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2007 Track and Field and Cross Country Rules Interpretations

Publisher's Note: The National Federation of State High School Associations is the only source of official high school interpretations. They do not set aside nor modify any rule. They are made and published by the NFHS in response to situations presented.
Robert F. Kanaby, Publisher, NFHS Publications © 2007

Corrections to Rule Book: Page 25, Rule 4-3-1 Note, "Only one American flag and/or commemorative or memorial patch may be displayed on the uniform (one two piece)"; page 47, Rule 6-5-4 Note, delete "or 60";

Corrections to Case Book: Page 4, Part I, 4.3.1 Situation A, change ruling and comment to, "Illegal. COMMENT: The contestant may only wear one American flag, commemorative patch on the uniform (one or two piece)"

SITUATION 1: At the start of a cross country race, Team A members appear at the starting line wearing headgear with fake antlers attached (the school's mascot being "the elks"). The referee directs the competitors to remove this headwear. The coach objects as the games committee did not prohibit headwear. RULING: Correct procedure. COMMENT: Although the wearing of headwear is not prohibited, the wearing of outlandish apparel that is demeaning to the sport should not be approved. It is helpful if headwear is permitted that the games committee specify "headwear which is reasonable and not demeaning to the competition." This would apply to any item worn in excess of the school-issued uniform. (3-2-4o)

SITUATION 2: An invitational track meet is being conducted. The state association prohibits all hats during competition except for the wearing of stocking caps due to cold weather. At the meet, the coach of school B wants the games committee to allow 3200-meter run contestants to wear baseball caps. The meet referee denies based on state association requirements. RULING: Correct procedure. COMMENT: The state association has the authority to adopt a statewide restriction. In this situation, the games committee would adopt this restriction as if it were its own. All teams in the meet would be obligated to adhere to the adopted restrictions. Officials and coaches should be knowledgeable of all state association competition policies. (3-2-4o)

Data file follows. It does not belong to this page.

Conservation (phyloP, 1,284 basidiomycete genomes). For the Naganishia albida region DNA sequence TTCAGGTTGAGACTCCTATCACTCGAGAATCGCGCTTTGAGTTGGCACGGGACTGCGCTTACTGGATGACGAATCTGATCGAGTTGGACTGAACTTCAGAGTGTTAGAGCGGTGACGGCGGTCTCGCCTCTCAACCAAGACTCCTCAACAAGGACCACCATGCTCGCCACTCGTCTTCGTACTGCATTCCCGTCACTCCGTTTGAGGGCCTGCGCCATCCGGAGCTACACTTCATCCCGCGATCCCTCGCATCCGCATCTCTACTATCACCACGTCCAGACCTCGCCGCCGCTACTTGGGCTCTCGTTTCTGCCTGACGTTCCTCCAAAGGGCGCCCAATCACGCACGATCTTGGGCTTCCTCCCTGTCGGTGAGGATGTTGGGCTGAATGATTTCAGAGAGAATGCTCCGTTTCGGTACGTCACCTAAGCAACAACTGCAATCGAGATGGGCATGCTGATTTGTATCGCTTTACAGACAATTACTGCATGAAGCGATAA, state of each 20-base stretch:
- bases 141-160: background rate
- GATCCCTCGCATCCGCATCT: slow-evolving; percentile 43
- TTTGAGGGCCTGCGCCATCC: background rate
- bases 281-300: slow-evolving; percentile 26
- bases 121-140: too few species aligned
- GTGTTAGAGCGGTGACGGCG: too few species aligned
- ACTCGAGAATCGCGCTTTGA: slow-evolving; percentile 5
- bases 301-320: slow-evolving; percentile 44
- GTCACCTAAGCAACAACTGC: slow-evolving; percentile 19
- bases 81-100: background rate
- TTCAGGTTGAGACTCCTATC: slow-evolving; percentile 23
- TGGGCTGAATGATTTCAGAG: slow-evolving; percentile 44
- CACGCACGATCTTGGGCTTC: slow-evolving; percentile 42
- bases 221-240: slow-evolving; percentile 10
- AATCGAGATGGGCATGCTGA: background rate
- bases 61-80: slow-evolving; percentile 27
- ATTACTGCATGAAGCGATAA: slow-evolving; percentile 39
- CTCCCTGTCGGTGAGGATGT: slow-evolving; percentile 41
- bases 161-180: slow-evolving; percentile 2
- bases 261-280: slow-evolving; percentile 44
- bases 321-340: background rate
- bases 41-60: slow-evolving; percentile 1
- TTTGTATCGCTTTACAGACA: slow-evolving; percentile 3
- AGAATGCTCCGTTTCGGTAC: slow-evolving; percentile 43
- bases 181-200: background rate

SITUATION 3: A competitor shows up at the starting line for the state cross country meet with a commemorative patch sewn on both the uniform top and the uniform bottom. RULING: Illegal uniform. COMMENT: Only one patch is permitted on the uniform top or bottom but not both. The competitor is not eligible to participate in an illegal uniform. Meet officials should have the competitor correct the uniform to make it legal if this can be done without an unnecessary delay. It is important that coaches inspect their athletes' uniforms in advance of competition to be certain uniforms are legal. (4-3-1c6 and 9-6-1b7)

SITUATION 4: Team A's high school is 100 years old. The cross country teams want to display a special commemorative patch on the front of the uniform shorts and on the top center on the back of the uniform top. The coach contacts the school's athletic director to verify if this is legal before placing any items on the uniforms. The athletic director confirms that only one commemorative patch is permitted on the uniform. RULING: Correct. COMMENT: The track and field or cross country uniform may display a single American flag and/or a single commemorative or memorial patch on the uniform whether it is a one- or two-piece uniform. The items (flag and patch) could be worn on the top, the bottom or split, but no two of the same items are permitted. The coach was correct to verify the legality of the uniform before affixing any patches to the uniform. (4-3-1 Note, 9-6-1)

SITUATION 5: The teams participating in the 4 x 400m relay report to the bullpen and receive instructions from the clerk of the course. Two of Team A's relay team members are in illegal uniforms, which the clerk has overlooked. The teams are turned over to the starter and the race begins. The meet officials observe the illegal uniforms and Team A's relay team is disqualified. The coach of Team A wants to appeal that the clerk of the course was to have noted the problem so the competitors could have made the uniforms legal. The appeal is denied. RULING: Correct procedure. COMMENT: Although preventive officiating can many times prevent violations that result in disqualifications, the ultimate responsibility to have contestants in legal uniforms and using legal equipment rests with the school coach. (4-3-1 Penalty)

SITUATION 6: Two competitors approach the starting line for the 3200-meter run wearing sport watches and are allowed to compete. An opposing coach wants to review the meet referee's decision to permit the participation as the coach believes the watches are jewelry. RULING: Review denied, legal. COMMENT: Competitors shall not wear jewelry during competition. Rule 4-3-3 provides three exceptions for what is considered jewelry: 1) medical-alert medals, 2) religious medals and 3) a watch. If requirements of the rule are met, these items may be worn in competition. The state association may have further restrictions. (4-3-3)